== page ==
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Tracy Saboe
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Re:Can the IRS sieze IRA accounts?
« Reply #6 on: April 13, 2004, 11:43:09 am »

Go here, and make copies of it and distribute them on April 15th.

http://www.861.info
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Re:Can the IRS sieze IRA accounts?
« Reply #7 on: April 13, 2004, 02:10:18 pm »

If somebody were trying to avoid taxes,  should they or should they not have an IRA account?  


If the IRS can sieze IRA accounts,  then it seems to me that maybe somebody shouldn't have one.  But then again,  IRA money can be deducted from one's tax bill so perhaps one should have an IRA account so they can subtract that from their taxes.


I've been studying the income tax issue on and off for the past few years and I agree with those who say that the system is a big sham and that an American citizen who earns money by working within the 50 states is not liable for income tax.  Of course on the flip side,  the IRS can still make ones life a living hell even though they are acting illegally.  



www.GiveMeLiberty.org

Well there is a difference between evasion and avoidance. To avoid a tax is to change your behavior legally in order to not pay it. So yes, if someone is trying to avoid paying the tax then an IRA is an avenue of doing so. Evasion means you are supplying the government with false data or violating the tax code in some way.

If aliens from a more advanced civilization came down to Earth and proclaimed that they were more advanced than humans (or at least Americans) in a conference and someone asked them what evidence they had they would merely have to pull out the income tax code (in all its enormity).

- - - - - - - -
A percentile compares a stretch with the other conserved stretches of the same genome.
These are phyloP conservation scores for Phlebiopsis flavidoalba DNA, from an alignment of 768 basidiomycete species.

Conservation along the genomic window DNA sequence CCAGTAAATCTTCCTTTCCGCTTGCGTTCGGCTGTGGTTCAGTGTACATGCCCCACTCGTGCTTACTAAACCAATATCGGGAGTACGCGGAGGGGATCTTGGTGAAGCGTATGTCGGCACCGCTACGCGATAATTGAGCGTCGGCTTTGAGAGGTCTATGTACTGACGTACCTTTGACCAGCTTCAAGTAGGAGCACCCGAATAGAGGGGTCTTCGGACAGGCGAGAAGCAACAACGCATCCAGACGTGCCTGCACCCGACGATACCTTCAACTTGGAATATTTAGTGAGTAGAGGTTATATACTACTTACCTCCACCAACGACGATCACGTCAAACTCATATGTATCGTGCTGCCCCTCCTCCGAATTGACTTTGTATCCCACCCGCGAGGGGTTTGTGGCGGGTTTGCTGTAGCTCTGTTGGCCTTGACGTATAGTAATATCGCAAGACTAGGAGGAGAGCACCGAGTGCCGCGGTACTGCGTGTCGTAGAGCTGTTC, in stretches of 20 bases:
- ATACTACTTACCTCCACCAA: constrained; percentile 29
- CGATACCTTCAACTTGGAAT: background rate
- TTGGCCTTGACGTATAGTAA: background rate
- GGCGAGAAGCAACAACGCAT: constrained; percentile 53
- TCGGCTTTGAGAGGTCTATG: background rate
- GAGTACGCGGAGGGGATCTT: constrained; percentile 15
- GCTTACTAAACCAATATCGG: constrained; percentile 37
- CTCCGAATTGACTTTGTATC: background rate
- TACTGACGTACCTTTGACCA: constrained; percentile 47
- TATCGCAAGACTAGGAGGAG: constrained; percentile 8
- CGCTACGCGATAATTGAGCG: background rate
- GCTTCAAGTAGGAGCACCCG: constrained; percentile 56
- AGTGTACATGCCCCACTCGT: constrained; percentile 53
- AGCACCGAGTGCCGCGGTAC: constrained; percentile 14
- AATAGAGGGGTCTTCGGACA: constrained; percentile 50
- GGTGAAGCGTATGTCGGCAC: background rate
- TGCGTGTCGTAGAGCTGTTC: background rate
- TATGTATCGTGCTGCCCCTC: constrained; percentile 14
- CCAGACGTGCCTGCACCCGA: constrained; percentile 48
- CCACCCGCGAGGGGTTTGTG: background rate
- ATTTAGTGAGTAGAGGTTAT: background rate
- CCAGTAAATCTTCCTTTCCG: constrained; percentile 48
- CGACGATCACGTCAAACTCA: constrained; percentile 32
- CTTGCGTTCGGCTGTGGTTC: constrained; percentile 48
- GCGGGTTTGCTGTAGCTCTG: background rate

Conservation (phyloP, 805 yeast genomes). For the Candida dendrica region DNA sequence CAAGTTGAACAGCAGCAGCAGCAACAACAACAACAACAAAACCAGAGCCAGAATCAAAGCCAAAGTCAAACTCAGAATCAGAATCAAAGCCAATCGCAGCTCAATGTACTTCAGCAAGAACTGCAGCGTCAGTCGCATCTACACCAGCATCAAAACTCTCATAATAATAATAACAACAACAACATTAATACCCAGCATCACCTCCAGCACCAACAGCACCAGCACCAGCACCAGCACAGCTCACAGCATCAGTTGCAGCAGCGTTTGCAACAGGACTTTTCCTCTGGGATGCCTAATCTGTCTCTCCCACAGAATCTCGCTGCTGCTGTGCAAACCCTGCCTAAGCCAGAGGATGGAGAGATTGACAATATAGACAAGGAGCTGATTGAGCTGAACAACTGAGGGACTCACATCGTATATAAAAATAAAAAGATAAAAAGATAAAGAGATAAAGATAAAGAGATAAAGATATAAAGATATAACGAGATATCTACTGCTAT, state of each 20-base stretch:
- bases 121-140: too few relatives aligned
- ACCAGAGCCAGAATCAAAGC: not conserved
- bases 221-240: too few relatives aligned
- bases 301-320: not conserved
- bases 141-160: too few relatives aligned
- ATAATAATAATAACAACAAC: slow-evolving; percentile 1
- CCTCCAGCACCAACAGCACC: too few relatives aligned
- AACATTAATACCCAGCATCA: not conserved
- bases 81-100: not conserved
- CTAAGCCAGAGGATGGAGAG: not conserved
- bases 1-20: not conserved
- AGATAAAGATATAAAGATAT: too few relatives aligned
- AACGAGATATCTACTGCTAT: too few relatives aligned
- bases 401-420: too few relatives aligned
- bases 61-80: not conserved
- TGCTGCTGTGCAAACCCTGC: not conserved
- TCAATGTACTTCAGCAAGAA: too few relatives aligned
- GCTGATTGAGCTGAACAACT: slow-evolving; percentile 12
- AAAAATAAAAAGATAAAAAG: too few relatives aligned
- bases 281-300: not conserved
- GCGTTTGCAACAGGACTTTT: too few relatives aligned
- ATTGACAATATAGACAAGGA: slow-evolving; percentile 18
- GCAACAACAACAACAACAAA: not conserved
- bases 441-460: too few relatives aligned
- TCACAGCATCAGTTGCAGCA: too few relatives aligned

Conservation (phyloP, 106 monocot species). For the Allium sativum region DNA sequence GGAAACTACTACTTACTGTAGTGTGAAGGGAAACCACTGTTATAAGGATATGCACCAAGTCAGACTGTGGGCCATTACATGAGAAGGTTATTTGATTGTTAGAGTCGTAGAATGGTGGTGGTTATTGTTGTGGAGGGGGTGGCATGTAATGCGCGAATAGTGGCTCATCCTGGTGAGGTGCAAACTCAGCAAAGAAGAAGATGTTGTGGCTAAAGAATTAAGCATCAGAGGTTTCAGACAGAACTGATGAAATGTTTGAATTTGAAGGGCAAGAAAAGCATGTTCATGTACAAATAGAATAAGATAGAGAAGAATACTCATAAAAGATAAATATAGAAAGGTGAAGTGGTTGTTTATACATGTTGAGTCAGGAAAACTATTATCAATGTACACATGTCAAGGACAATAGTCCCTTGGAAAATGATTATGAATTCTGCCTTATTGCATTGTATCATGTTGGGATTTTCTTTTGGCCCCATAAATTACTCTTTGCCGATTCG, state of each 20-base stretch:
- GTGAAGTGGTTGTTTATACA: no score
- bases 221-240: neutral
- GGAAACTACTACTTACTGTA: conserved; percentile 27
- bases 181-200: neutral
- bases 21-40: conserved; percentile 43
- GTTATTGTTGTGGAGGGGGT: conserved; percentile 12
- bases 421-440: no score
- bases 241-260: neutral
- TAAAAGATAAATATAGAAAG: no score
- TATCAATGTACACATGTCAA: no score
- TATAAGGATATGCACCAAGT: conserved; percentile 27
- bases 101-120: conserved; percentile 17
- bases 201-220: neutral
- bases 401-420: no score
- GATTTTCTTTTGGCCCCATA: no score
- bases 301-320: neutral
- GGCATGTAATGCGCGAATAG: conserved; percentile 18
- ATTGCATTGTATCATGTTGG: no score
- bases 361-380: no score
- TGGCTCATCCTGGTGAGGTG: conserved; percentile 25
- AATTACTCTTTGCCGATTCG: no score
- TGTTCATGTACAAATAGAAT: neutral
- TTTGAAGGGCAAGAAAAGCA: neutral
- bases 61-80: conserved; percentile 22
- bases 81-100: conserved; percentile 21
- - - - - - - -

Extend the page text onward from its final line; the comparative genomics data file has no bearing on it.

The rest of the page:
The very idea that someone must supply information about their own finances and then have that used against them is nothing less than a criminal interrogation. The whole problem stems from the fact that people use government money. Once people (or even groups of people) cease using government money taxation will be much more difficult. Think about it, if you have a private currency the government cannot demand that you pay your taxes in that private currency, it has to have a particular government currency that you pay taxes with. Let's say it estimates the value of your income by comparing the value of the government currency to the value of your private currency and then forces you to convert your private currency to the government currency to pay your tax. Ok, so you have paid the tax in the government's currency but that doesn't mean people in the economy have to accept government currency, making government currency worthless.